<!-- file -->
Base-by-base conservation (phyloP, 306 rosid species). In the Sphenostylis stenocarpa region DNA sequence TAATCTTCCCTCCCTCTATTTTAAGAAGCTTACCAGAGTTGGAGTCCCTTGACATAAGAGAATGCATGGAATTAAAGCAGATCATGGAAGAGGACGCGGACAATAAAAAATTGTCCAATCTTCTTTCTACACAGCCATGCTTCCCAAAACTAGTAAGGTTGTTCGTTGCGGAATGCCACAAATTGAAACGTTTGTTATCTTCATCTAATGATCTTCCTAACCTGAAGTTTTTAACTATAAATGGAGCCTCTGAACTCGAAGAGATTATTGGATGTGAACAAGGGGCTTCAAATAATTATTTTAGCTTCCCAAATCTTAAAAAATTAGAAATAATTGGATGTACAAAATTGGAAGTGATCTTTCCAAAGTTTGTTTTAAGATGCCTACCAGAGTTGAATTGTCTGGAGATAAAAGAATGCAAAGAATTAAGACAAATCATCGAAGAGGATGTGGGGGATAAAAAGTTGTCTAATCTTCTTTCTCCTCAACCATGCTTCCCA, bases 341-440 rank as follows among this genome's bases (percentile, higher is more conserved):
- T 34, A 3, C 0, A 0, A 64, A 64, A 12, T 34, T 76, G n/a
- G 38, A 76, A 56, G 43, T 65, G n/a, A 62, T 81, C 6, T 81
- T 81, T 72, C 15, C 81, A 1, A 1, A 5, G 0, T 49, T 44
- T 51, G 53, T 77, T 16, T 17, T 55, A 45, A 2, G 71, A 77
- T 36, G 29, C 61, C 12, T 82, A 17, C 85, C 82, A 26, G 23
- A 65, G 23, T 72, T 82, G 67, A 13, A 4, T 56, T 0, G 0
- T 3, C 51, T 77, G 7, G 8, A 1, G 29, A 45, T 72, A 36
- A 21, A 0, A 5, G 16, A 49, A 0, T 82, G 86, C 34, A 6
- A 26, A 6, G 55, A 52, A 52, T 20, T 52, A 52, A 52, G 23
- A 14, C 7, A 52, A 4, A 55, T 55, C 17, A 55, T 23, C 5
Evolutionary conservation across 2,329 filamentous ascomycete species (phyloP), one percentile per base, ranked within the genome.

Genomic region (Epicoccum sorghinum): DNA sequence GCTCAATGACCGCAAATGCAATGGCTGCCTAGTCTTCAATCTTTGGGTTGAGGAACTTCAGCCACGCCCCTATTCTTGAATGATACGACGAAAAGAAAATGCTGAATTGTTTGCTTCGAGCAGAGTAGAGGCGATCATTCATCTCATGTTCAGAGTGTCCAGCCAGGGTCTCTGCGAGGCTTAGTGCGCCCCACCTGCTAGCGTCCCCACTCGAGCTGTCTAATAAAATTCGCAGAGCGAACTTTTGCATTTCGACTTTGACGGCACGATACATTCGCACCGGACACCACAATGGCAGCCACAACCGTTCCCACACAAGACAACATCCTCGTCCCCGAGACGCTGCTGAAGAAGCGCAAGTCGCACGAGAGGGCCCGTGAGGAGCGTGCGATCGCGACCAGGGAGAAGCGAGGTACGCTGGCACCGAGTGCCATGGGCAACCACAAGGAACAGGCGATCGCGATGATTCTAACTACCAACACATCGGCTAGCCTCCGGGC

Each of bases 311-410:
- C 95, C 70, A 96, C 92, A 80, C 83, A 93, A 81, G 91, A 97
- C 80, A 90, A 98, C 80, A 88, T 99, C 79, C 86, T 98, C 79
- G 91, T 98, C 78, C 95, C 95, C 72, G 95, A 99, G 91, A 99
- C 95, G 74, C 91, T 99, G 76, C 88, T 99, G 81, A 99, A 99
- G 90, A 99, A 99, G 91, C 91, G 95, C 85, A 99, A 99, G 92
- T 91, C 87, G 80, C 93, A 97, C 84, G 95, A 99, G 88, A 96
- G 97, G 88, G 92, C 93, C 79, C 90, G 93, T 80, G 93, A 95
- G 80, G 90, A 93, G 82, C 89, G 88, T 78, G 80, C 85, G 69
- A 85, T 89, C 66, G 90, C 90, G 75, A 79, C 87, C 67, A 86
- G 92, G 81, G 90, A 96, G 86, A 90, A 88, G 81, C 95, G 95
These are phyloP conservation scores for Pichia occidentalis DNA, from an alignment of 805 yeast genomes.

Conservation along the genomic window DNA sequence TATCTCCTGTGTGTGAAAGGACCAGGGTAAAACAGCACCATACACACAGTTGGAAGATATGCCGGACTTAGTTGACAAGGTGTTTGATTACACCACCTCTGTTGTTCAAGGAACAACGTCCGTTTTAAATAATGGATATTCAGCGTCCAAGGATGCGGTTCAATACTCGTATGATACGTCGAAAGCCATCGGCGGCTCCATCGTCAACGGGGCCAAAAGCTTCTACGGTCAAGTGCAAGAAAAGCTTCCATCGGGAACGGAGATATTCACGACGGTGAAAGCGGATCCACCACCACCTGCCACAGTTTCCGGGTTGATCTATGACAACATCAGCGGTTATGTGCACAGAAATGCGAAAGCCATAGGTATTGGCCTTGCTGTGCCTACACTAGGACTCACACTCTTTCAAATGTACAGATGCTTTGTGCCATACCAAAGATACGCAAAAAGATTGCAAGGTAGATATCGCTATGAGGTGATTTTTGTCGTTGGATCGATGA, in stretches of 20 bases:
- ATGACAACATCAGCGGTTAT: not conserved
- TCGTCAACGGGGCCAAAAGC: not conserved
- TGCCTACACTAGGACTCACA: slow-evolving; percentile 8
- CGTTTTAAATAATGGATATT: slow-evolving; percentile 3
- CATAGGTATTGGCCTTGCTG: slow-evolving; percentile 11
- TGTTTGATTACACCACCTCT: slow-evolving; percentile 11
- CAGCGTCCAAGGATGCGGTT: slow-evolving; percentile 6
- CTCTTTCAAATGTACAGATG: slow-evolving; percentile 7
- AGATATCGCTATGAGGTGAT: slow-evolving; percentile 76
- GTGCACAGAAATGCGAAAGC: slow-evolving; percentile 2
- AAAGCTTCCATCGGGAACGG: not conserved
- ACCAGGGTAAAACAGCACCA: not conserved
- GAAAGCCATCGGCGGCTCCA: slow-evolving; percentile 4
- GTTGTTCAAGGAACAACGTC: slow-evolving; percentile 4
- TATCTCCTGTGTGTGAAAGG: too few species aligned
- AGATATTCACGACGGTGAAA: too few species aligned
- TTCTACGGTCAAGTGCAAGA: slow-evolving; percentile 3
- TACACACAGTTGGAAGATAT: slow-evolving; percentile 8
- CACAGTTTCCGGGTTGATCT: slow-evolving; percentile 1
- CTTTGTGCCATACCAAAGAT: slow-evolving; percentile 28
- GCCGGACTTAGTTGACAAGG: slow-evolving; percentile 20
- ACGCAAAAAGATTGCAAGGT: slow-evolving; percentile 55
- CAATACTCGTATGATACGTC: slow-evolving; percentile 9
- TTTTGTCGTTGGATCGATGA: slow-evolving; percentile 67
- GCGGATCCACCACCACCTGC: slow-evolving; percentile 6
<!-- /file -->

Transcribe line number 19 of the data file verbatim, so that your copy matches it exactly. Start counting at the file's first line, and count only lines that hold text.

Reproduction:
- G 90, A 99, A 99, G 91, C 91, G 95, C 85, A 99, A 99, G 92